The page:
Food (and life) the way we think it should be

Today I’m trying out something new, two things really. In the blogging world, there are themes that are based on the day of the week and each genre of blog has its own little system, it seems. Two popular ones for Friday are Foodie Friday (where you talk about food, usually a recipe) and Five-Minute Friday (where you write for five minutes straight without editing, backspacing or whatever). This is my attempt to do both (crazy to multitask, I know).

The way we think things should be

When a couple starts dating, a “safe” topic to discuss is what foods each other likes. This makes sense, right? It’s an easy common ground to find and it can lead to more date locations if the couple finds they both have a love for say, sub sandwiches.

Through our initial conversations about food and even since then, both John and I have been surprised at each other at what food we like, how we like it prepared and what we think is the “real thing.” Not to sound all therapeutic or anything, but it always seemed to stem back from when we were kids.

I think the biggest so-called shock to me was that John is not a big fan of Italian food. He especially doesn’t like Olive Garden. I’m used to that attitude from people who think Olive Garden is a cheap substitute for the authentic cuisine, but John tends to like sauces like Prego or Ragu more than other places. At first I really couldn’t understand this at all. But once he explained it, I realized that a lot in life is like that.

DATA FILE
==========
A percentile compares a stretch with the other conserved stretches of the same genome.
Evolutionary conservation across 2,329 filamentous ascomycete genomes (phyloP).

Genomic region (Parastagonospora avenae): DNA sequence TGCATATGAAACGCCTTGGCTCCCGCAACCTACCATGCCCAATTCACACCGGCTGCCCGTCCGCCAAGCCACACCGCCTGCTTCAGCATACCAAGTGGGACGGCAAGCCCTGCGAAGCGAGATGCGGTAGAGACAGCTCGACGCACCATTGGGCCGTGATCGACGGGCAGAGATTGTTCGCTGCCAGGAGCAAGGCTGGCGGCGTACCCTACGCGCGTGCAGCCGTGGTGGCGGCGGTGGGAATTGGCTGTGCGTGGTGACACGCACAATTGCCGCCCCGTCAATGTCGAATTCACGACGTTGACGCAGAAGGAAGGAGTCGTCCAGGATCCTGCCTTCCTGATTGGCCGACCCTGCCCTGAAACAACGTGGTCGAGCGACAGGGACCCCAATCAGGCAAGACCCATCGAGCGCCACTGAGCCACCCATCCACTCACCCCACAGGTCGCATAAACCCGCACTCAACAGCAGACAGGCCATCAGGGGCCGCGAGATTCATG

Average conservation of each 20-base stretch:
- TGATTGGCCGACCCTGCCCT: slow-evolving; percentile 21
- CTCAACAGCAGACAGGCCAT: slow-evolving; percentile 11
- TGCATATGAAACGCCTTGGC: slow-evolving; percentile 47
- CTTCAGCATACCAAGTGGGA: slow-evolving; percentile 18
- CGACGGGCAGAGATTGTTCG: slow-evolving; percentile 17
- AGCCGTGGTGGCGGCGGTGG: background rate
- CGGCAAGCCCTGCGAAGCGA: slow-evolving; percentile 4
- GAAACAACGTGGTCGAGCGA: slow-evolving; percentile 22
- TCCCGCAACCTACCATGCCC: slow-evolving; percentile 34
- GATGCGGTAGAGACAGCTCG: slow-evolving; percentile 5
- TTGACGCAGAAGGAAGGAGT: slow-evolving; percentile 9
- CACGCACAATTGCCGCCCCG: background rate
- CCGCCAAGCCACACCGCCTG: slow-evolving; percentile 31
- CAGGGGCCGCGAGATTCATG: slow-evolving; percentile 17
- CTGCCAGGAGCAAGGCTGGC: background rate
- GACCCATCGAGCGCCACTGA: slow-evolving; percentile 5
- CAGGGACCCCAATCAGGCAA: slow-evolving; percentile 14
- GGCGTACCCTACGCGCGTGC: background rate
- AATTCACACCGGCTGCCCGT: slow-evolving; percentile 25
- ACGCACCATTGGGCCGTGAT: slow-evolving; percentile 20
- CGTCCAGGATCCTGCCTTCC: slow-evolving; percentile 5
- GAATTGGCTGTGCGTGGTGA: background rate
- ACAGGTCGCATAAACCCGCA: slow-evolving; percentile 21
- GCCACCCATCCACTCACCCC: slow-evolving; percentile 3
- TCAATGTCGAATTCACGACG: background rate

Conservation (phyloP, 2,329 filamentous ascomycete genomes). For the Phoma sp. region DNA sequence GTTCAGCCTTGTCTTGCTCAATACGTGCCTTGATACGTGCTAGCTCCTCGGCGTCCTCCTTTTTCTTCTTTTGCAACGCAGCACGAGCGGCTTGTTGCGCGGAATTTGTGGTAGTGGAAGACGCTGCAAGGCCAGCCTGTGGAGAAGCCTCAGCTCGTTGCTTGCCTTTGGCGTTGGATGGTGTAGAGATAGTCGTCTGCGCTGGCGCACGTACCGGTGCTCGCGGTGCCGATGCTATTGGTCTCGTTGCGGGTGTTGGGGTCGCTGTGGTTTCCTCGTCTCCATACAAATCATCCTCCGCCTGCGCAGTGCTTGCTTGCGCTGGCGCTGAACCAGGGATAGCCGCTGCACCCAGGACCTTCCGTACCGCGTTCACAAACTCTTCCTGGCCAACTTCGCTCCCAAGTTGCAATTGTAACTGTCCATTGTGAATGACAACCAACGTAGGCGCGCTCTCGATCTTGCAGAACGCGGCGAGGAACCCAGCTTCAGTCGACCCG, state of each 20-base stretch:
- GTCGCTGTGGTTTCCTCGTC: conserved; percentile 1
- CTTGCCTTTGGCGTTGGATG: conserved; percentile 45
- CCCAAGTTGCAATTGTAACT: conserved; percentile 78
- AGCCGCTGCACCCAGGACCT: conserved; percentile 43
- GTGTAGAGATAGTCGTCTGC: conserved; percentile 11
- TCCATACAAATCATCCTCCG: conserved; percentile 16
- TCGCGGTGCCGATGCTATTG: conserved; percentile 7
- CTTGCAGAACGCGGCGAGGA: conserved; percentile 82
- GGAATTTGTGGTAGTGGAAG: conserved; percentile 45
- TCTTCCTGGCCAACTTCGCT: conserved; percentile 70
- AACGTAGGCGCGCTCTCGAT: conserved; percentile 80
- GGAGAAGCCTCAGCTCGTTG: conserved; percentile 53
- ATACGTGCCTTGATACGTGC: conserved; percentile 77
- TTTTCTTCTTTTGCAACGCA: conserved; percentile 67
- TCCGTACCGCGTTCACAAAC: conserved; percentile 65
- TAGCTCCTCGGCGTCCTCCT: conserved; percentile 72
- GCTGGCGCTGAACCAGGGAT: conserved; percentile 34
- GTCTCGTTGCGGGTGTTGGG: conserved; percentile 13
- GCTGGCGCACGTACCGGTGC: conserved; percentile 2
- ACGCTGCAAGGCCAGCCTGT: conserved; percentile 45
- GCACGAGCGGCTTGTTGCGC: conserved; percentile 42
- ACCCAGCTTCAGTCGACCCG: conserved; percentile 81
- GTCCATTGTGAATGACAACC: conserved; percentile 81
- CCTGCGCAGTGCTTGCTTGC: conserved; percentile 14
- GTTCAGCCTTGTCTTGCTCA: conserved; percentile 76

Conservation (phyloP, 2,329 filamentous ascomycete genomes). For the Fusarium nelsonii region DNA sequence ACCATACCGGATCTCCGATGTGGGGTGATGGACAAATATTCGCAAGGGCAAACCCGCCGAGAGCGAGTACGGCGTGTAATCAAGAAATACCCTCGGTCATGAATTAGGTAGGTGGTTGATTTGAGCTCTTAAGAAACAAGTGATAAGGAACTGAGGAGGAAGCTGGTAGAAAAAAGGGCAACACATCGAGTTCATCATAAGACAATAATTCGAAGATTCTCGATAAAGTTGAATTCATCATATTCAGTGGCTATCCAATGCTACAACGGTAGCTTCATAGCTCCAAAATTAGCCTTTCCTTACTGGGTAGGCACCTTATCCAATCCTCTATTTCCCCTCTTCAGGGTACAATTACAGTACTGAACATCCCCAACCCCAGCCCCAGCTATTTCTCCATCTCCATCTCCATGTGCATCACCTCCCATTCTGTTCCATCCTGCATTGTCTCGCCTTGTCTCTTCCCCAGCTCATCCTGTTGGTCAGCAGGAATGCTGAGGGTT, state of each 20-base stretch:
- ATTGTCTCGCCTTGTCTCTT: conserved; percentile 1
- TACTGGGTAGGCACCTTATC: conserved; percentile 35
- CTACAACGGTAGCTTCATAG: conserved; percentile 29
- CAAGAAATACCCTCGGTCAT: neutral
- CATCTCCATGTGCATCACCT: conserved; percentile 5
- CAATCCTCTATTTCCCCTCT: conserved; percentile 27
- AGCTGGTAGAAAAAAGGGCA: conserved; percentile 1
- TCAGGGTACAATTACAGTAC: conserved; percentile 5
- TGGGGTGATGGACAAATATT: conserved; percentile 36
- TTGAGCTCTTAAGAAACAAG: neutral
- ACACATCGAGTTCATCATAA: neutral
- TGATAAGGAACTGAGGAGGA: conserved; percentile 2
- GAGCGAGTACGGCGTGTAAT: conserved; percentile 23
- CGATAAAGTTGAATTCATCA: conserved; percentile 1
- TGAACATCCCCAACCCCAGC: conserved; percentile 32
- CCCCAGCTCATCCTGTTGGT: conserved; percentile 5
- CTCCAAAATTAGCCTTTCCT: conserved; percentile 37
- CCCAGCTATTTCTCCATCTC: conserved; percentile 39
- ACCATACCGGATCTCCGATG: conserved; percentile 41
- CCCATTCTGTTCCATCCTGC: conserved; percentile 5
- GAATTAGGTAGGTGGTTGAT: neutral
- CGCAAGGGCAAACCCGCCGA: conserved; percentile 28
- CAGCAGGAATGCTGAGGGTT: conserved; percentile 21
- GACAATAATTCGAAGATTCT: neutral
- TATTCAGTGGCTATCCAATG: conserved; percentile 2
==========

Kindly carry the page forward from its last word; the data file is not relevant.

John told me that he thinks his perception of what Italian food should taste like is based on when he first had Italian food and that anything different from that doesn’t taste right.

I can see that being true for me, especially with, say, Chinese food. I’m pretty sure that the stuff on the buffet is not what I would get in China yet my first experience with sweet and sour chicken pretty much made me determine what I think is a “proper” version of the dish. I think it’s the same thing with mixed drinks, as well. If you are introduced to, say, a Vegas Bomb that has a splash of cranberry juice in it and you like it, it doesn’t matter if that’s the only bartender on the planet who makes his Vegas Bombs that way. Any other form of the drink just isn’t “right.”

So how is this true in life? Are there aspects of life beyond food and drink that we have a preconceived notion of how it should be, simply because that is how it was introduced?

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